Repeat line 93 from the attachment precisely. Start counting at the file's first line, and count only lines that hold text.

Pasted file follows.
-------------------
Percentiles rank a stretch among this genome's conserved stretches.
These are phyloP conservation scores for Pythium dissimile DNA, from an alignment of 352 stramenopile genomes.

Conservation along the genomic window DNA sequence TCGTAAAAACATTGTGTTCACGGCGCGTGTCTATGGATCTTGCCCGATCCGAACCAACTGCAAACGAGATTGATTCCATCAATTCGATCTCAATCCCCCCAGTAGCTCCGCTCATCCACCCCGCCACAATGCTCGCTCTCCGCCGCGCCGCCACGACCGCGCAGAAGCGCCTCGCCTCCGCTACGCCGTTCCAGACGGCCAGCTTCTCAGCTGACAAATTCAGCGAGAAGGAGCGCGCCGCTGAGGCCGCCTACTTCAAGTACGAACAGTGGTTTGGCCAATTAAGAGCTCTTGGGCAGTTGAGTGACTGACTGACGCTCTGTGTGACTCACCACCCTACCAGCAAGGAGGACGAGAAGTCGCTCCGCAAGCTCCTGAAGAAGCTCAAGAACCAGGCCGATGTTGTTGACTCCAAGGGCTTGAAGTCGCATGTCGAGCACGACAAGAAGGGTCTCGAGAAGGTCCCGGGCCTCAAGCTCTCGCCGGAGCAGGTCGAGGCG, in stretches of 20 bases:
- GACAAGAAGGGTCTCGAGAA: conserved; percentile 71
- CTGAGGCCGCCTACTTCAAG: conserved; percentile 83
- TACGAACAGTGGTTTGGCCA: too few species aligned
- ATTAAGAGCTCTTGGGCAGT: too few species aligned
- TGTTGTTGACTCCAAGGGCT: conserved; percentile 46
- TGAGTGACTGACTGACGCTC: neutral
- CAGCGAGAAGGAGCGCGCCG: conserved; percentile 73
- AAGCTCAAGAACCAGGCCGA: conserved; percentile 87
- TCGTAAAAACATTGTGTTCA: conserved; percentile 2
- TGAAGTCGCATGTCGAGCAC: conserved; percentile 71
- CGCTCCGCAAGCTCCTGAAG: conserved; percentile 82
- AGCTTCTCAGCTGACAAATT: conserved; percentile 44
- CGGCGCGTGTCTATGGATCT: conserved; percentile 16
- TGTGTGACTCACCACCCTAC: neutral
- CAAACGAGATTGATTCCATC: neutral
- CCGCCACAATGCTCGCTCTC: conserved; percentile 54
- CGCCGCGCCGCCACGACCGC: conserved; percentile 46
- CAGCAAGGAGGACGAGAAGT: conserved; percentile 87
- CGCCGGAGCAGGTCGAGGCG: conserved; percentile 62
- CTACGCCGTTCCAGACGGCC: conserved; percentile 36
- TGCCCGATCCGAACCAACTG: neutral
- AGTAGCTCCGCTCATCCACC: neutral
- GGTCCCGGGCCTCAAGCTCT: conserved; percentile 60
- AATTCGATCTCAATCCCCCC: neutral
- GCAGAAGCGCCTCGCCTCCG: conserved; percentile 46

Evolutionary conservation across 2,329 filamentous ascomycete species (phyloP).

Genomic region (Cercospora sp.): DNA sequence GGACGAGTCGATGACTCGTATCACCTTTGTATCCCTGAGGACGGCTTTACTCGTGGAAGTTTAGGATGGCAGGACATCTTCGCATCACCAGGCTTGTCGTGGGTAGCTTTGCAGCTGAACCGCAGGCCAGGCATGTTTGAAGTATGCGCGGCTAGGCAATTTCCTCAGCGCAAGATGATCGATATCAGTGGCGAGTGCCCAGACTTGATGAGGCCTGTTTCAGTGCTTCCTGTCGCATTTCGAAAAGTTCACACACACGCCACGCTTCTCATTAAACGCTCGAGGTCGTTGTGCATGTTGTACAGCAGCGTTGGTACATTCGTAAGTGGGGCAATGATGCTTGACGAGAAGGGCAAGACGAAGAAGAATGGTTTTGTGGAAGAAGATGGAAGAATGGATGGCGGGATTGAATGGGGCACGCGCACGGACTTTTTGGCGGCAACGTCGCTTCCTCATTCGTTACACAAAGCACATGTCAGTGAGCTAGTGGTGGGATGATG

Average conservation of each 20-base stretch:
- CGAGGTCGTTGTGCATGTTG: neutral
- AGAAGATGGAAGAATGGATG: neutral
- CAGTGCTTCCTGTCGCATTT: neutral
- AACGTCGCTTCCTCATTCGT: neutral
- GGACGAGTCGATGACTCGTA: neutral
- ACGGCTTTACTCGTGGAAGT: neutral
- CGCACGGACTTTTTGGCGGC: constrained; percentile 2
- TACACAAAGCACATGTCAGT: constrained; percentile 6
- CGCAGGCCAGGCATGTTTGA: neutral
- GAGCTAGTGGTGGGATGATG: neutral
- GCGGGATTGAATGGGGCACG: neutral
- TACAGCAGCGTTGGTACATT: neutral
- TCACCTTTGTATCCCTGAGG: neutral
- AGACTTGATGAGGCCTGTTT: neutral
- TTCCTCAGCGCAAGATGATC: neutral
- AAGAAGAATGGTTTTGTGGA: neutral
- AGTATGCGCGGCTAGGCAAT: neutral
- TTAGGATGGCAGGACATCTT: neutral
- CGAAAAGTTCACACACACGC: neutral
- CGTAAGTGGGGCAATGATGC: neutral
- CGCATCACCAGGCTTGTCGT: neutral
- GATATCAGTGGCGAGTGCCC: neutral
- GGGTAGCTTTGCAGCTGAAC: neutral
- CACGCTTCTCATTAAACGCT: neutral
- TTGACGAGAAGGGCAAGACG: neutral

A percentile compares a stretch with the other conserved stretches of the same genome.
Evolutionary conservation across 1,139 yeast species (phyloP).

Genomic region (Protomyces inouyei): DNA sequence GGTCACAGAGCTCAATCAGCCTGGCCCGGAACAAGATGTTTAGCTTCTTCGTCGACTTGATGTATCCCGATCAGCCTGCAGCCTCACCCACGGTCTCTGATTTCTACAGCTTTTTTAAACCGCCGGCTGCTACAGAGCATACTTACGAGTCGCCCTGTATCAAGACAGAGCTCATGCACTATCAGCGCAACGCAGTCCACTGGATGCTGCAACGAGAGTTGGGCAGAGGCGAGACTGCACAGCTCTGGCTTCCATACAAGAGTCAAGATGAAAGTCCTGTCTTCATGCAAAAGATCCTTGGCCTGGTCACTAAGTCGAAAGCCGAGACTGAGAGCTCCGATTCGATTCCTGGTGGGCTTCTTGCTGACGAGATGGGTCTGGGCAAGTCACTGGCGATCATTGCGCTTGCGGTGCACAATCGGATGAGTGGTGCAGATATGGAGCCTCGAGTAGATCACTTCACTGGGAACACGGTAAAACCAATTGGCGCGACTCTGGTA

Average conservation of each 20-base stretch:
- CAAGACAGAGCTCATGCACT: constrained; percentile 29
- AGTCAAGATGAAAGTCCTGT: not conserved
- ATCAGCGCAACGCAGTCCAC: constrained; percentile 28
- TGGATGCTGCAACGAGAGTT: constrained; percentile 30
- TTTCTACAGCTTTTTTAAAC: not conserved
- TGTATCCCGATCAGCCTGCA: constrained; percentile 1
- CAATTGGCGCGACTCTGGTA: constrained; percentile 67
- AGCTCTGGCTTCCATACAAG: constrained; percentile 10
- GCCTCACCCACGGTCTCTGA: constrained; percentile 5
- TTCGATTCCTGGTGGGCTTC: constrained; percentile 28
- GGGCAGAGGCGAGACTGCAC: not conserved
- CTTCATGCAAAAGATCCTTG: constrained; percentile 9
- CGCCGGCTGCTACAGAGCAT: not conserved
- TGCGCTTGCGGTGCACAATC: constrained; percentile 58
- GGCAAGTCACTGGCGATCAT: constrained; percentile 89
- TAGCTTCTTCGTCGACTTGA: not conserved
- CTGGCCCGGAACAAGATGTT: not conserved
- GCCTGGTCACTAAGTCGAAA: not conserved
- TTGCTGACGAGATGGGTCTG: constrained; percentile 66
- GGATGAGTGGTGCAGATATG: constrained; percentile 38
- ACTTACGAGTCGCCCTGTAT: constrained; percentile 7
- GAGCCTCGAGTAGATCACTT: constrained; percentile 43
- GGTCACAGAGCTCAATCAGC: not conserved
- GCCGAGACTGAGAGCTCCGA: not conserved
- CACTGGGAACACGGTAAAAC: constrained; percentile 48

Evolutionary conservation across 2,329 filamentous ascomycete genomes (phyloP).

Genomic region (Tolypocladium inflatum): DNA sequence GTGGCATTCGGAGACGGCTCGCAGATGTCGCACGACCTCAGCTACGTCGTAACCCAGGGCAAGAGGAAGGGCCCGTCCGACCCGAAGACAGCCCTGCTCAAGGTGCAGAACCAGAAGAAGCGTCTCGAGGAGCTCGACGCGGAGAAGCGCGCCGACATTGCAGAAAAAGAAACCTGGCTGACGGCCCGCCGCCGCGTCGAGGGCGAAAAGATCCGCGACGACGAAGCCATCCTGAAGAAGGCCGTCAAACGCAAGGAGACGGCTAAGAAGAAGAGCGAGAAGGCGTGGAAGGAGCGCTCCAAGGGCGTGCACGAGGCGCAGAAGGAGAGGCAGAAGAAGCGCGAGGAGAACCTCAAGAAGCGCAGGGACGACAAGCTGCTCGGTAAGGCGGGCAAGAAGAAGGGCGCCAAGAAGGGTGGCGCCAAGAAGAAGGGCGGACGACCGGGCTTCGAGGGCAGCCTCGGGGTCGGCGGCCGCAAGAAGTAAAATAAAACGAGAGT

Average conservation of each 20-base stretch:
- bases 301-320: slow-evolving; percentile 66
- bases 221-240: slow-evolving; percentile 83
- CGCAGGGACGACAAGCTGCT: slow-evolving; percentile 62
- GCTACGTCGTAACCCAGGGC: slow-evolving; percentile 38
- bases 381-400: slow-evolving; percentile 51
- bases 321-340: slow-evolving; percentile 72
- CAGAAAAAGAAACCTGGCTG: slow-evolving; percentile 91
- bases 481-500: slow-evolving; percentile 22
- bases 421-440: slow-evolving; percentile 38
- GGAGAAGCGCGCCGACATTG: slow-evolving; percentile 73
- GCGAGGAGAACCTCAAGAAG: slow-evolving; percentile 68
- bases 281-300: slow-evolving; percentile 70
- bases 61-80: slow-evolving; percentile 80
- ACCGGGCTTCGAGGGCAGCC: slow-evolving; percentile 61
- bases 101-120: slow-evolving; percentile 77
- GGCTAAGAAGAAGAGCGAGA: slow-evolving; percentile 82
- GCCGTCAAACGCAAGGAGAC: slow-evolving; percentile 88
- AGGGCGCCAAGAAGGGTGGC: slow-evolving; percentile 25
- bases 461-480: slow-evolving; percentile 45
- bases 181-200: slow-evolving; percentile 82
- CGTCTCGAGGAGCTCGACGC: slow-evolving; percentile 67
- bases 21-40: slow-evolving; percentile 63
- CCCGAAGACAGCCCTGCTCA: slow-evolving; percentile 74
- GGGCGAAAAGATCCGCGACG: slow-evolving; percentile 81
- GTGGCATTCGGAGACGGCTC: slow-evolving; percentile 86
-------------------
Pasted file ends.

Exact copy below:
- bases 381-400: slow-evolving; percentile 51